where h is the metacentric height; zM is the vertical position of the metacenter (KM); zg is the fixed vertical position of the center of gravity; and r is the transverse metacentric radius (KM). All of the quantities in equation (4), except zg, are computed as integrals of ship offsets and are functionally related to the draft. They can be seen in the hydrostatic curves (right-hand side of figs. 3 & 4).

Figure 3. Top left: Body plan for a tug/rescue ship, capable of active maneuvering in severe seas at low speeds; Bottom left: the static stability diagrams of the ship for five waterlines; Right: hydrostatic curves (of particular importance is the location of the metacenter as a function of draft (zM)).

Figure 4. Top left: Body plan for a universal cargo ship, capable of operation in a storm with minimum motions at zero GM values; Bottom left: the static stability diagrams of the ship for five waterlines; Right: hydrostatic curves (of particular importance is the location of the metacenter as a function of draft (zM)).

In the case of a wall-sided midship section, the minimum of the vertical position of the metacenter zM (KM) occurs for B/T=3.

Accordingly, for a ship with B/T > 3 , the minimum zM (KM) is achieved for a flared configuration due to the rapid increase in JX (z) on the hydrostatic curves (right-hand side of figs. 3 & 4). The behavior of such ship in a storm includes significant pitch and roll, however, she is capable of contouring waves.

A vessel with good seaworthiness should have B/T £ 2. Thus a minimum KM can be achieved at the design draft. Such a ship must have a tumblehome shape at the waterline.

Ship lines with a round midship section does not have a clear minimum of KM (zM in fig. 3). Therefore it becomes important to maintain positive metacentric height, because the reserve stability is small and roll motions may reach large amplitudes. An increase in stability leads to an increase of motions.

The minimum of the KM is shown most clearly for the configuration in fig. 4. The stations have concave shape at the design waterline — the KM as a function of draft has a minimum around the DWL.


Stability in storm conditions should be provided by shape of the hull as the draft varies. This effect can be easily achieved for a ship design with concave stations at the waterline (fig. 4) and — with the most difficulty for a ship with round stations (fig. 3).

Hydrostatic curves provide a quantitative description of the forms (right-hand side of figs. 3 & 4). The stability is associated with the condition of mutual compensation of the changes of moment zC·V relative to base plane, through the moment of inertia of the waterplane JX. Geometrically, it is the choice between wall-sided, flared or tumblehome configuration of the midship section at the waterline. In fact, this is the optimization of the angle of side slope at the design draft. The algorithm was implemented in a computer program – “Hull” with Russia state registration number 2010615849.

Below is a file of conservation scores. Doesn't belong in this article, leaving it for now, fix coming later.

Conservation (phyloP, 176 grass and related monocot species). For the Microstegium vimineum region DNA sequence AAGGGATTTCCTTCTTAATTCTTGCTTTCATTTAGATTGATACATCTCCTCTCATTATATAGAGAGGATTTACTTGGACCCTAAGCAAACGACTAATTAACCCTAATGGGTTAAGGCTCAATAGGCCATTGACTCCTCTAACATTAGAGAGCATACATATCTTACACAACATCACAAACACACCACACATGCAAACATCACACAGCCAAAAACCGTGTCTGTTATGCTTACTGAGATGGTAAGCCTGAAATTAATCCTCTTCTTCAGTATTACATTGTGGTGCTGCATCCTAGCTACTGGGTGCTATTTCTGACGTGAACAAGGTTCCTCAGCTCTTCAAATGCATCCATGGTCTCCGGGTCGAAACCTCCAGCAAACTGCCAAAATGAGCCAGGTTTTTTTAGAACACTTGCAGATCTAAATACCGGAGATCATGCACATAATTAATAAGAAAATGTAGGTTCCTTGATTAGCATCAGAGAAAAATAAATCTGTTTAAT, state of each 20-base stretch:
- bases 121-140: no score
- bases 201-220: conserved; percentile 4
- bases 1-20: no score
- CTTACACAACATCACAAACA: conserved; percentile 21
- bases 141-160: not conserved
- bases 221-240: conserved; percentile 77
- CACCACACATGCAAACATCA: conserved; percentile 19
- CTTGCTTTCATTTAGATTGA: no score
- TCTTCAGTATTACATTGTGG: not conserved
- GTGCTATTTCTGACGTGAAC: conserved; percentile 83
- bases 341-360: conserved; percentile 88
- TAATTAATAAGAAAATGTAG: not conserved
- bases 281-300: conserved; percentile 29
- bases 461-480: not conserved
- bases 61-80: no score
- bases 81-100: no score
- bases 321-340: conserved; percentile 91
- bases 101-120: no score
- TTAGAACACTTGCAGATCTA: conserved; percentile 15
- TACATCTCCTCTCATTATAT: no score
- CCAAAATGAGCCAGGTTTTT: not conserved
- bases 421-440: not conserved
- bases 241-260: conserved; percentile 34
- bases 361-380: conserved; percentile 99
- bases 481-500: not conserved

The GZ curve (figs. 3 & 4, bottom left) is computed for a variety of drafts at a fixed value of KG, the curve with zero metacentric height (labeled “5”) corresponds to the design draft, and other curves (3, 4, 6 & 7) — show positive initial stability as the draft variaties.

All calculations were performed for a fixed position of the center of gravity zg (KG), placed exactly that the metacenter at the design draft, where the initial stability is equal to zero (hWL = 0).

The graphs on the right show the hydrostatic curves computed for the vessel depicted on the left.


The paper presents the ways to optimize the initial elements of a ship’s lines based on hydrostatic calculations. This provides a reliable quantitative estimate of the performance of the vessel in a storm. This hydrostatic assessment of seaworthiness is applicable to all classes of ships and vessels.

All these design solutions and seaworthiness estimations must be explained by operational guidance onboard of ship’s bridge and on shore services. This knowledge can enhance operability of the ship in complex storm and ice conditions. These hydrostatic assessments make-up the foundation for further deeper design optimization based on the fluid mechanics interaction between the hydro- and aero-mechanics of the ship in storm sea and hurricane winds.


The author is grateful to Dr. Art Reed for his detailed editing that has greatly improved clarity and readability of the text.


Khramushin V., (2009) “Key Design Solutions and Specifics of Operation in Heavy Weather (Fluid Mechanics Approach to Stabilization of Ship in Heavy Seas)” Proceedings. 10th International Conference on Stability of Ships and Ocean Vehicles. STAB-2009, S-Petersburg, Russia. pp. 473–482. ( )

Khramushin V. The ship, the stability in a stormy operation. Patent application (19) RU (11) 2011129192 from 12.07.2011. Sаkhalin State University. ( , in russian).